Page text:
The Spring action is here, folks! This means the return of the bait schools on the reef and plenty of species to feed upon them. We expect the sailfish bite to continue to be solid as we have had a nice north current the past few days. The action on the reefs and bottom fishing is red-hot! NOW is the time to book your saltwater fishing adventure with Fantastic Fishing!
Sportfishing Report: The Sailfish Bite Remains Steady
The Sailfish continue to stay in the area and the roving pods of Sails are feasting on nearly every bait that we throw at them! Our clients have been catching and releasing large numbers of Sailfish as we fish live baits underneath our fishing kites or on the troll.
Kite-fishing is our specialty at Fantastic Fishing. Nothing gets the blood pumping like watching a double- or triple-header Sailfish bite up on the surface.We can fish up to three (3) live baits per kite, with at least two (2) kites up at any one time. We’re fishing between 80 and 200 feet of water.
When there is not enough wind to keep the kites in the air, we can also slow troll live baits such as Pilchards, Ballyhoo, Blue Runners and Goggle Eyes as well as troll our specially-crafted mullet strips.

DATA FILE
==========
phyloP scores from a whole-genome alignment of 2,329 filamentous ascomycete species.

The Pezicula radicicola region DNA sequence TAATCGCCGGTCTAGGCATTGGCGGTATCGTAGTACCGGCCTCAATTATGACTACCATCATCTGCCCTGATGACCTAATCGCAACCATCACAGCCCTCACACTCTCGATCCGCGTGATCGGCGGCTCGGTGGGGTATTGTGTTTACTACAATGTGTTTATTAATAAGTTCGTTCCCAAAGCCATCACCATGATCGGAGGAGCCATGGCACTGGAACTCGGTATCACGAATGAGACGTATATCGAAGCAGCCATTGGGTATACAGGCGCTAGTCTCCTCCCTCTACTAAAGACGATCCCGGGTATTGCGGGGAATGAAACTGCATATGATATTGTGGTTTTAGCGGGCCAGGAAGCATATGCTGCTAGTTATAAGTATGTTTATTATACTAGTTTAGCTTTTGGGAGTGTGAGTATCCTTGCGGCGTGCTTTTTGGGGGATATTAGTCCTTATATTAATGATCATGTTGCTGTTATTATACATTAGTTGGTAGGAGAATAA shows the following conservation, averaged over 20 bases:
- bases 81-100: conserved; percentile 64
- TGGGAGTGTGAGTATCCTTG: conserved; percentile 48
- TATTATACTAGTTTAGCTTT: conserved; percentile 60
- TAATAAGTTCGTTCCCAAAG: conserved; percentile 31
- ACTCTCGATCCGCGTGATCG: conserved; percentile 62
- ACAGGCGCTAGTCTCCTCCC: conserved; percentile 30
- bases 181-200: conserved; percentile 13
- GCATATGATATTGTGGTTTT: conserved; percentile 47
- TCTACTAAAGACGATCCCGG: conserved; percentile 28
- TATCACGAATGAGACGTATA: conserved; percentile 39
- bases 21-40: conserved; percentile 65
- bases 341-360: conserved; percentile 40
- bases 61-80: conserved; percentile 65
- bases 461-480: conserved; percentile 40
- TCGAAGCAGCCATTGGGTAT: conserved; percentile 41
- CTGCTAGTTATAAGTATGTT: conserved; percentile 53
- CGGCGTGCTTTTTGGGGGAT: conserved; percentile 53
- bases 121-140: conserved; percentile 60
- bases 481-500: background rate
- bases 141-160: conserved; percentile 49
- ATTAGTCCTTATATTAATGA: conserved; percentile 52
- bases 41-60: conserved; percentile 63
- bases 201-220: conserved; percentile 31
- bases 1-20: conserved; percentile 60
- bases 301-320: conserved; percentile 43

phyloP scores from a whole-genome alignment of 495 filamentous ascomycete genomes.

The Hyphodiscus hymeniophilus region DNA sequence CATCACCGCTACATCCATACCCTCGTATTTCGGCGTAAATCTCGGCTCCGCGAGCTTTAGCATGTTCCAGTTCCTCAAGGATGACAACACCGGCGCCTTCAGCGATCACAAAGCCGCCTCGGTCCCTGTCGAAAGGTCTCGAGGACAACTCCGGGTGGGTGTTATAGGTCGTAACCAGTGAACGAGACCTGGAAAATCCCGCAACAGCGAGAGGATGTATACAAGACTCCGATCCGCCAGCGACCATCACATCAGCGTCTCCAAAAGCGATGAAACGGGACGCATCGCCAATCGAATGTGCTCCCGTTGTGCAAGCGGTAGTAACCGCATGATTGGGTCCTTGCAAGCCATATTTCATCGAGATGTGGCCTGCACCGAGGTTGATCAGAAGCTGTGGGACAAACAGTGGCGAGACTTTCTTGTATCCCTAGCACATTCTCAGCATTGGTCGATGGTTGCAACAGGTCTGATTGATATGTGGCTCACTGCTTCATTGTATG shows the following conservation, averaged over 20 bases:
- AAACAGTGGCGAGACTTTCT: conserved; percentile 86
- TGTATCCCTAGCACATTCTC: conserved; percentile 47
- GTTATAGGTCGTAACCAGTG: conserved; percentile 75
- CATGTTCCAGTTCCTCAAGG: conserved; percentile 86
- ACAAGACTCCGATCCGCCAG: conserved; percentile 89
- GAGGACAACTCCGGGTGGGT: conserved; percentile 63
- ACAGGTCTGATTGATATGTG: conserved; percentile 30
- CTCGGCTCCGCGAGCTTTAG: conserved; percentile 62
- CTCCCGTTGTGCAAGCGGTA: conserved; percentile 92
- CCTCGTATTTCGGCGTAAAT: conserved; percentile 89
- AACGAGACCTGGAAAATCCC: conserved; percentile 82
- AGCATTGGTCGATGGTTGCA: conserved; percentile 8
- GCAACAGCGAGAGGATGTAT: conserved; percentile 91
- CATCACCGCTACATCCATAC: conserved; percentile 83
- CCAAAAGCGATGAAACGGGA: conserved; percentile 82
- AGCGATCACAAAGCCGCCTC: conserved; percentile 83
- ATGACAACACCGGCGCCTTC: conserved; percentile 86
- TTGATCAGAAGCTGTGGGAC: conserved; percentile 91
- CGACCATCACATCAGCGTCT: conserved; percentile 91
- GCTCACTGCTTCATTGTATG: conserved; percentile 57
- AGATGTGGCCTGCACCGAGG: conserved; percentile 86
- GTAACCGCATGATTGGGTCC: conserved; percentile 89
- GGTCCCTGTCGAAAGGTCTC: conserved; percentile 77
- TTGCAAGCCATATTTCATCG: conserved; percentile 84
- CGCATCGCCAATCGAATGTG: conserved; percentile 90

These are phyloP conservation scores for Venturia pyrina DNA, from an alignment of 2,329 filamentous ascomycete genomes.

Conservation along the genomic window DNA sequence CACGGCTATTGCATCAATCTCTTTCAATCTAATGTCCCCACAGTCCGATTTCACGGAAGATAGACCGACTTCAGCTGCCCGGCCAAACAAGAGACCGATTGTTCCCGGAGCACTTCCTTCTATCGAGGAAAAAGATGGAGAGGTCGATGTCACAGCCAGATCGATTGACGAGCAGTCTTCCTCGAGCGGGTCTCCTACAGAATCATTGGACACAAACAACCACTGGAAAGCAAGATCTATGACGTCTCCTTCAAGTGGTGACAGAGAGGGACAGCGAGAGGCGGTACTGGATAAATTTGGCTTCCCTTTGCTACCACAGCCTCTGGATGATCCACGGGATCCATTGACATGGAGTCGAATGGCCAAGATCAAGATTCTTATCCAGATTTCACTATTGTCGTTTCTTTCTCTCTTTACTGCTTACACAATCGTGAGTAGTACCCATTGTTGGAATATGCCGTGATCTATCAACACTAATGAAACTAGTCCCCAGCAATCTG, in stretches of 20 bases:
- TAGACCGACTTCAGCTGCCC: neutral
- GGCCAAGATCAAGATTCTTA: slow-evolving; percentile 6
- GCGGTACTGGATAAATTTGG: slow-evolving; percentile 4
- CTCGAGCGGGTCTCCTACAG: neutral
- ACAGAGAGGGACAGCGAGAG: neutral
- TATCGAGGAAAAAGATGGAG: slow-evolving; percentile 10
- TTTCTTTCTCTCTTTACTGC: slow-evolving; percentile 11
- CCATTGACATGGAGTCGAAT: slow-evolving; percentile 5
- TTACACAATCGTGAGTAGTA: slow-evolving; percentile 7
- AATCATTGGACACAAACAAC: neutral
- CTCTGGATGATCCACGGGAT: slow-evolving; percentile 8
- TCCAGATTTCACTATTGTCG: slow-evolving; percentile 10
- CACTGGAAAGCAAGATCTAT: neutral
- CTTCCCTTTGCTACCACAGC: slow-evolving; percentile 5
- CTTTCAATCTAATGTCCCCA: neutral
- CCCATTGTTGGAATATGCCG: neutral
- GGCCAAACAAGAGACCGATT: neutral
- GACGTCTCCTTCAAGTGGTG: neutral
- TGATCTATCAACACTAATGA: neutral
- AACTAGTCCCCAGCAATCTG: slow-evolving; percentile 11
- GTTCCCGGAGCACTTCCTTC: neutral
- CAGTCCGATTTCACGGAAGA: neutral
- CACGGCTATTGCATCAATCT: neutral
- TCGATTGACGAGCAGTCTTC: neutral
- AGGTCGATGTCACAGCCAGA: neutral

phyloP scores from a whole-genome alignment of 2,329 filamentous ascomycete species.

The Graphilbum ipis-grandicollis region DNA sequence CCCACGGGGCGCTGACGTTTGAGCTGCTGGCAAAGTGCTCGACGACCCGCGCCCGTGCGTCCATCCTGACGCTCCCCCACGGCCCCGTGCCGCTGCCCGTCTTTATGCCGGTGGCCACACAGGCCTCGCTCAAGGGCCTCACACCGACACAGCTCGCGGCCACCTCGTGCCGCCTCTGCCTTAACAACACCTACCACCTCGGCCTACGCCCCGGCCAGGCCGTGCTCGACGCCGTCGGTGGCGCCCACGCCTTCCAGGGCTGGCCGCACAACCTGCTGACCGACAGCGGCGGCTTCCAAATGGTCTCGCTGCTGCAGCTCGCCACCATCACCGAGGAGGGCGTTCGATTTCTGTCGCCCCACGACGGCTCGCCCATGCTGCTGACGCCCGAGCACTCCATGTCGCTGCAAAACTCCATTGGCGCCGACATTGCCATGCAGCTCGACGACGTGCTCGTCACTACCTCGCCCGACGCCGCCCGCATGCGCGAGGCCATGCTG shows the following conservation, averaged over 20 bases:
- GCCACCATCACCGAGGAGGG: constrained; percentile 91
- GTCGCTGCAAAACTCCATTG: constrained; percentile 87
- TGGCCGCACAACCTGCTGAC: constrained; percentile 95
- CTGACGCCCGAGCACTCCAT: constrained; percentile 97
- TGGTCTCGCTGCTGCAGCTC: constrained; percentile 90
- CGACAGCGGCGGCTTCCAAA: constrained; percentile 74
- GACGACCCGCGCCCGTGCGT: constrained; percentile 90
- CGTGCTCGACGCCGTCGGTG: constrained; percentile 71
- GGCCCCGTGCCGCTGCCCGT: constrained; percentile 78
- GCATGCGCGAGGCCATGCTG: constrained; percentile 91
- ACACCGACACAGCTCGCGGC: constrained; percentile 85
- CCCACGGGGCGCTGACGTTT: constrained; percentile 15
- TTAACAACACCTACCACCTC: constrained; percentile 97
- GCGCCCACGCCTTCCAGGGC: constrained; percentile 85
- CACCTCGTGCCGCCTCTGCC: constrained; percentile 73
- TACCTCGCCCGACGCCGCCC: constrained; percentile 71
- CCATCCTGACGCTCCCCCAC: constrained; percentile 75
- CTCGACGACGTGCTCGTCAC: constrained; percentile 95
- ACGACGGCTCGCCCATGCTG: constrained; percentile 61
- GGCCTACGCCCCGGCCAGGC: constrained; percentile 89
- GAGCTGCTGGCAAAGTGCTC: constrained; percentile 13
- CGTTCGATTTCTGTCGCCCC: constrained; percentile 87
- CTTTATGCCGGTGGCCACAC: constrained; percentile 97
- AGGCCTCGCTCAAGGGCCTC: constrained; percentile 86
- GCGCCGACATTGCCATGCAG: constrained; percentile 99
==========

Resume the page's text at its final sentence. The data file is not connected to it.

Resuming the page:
The Kingfish and Wahoo are Making Noise
King Mackerel (‘Kingfish”) have also set up shop on and near the reefs to pounce on our unwary kite baits and trolled baits and they have only gotten thicker – and hungrier. Kingfish have teeth that are more like surgical scalpels and they fight hard, which is why we call them “smokers” – they will smoke your drag on scorching runs once they’re hooked. When they’re not crushing our live baits under the kite or slow-trolled, Kingfish have also been responding to our strip baits trolled below the surface on planers along with as Islanders with ballyhoo in both the blue/white and red/black color combinations. We’ve been finding the Kingfish in between 70 and 150 feet of water.
Wahoo are on the Scene
Wahoos have also shown up to crush our kite baits and our Kingfish baits trolled behind planers. The only thing better than the screaming drags and intense fights with Wahoo are how Wahoo taste on your dinner table!
Barracudas Don’t Want to be Left Out
While we’re on the reef targeting Sailfish, Kingfish and other species, another toothy monster has a knack for blowing up our kite baits and trolled baits: Barracuda! These fearsome-looking critters are tough, acrobatic fighters that refuse to be ignored. Barracuda also make amazing replica mounts.
The Grouper and Snappers are Frisky
With the recent full moon, the bottom fishing has been exceptional. We’ve been keeping our clients busy catching fish and sending them home with tasty dinner fare. Get a look at this huge Black Grouper!
Snappers or multiple varieties are also on the bite and stuffing our fish boxes.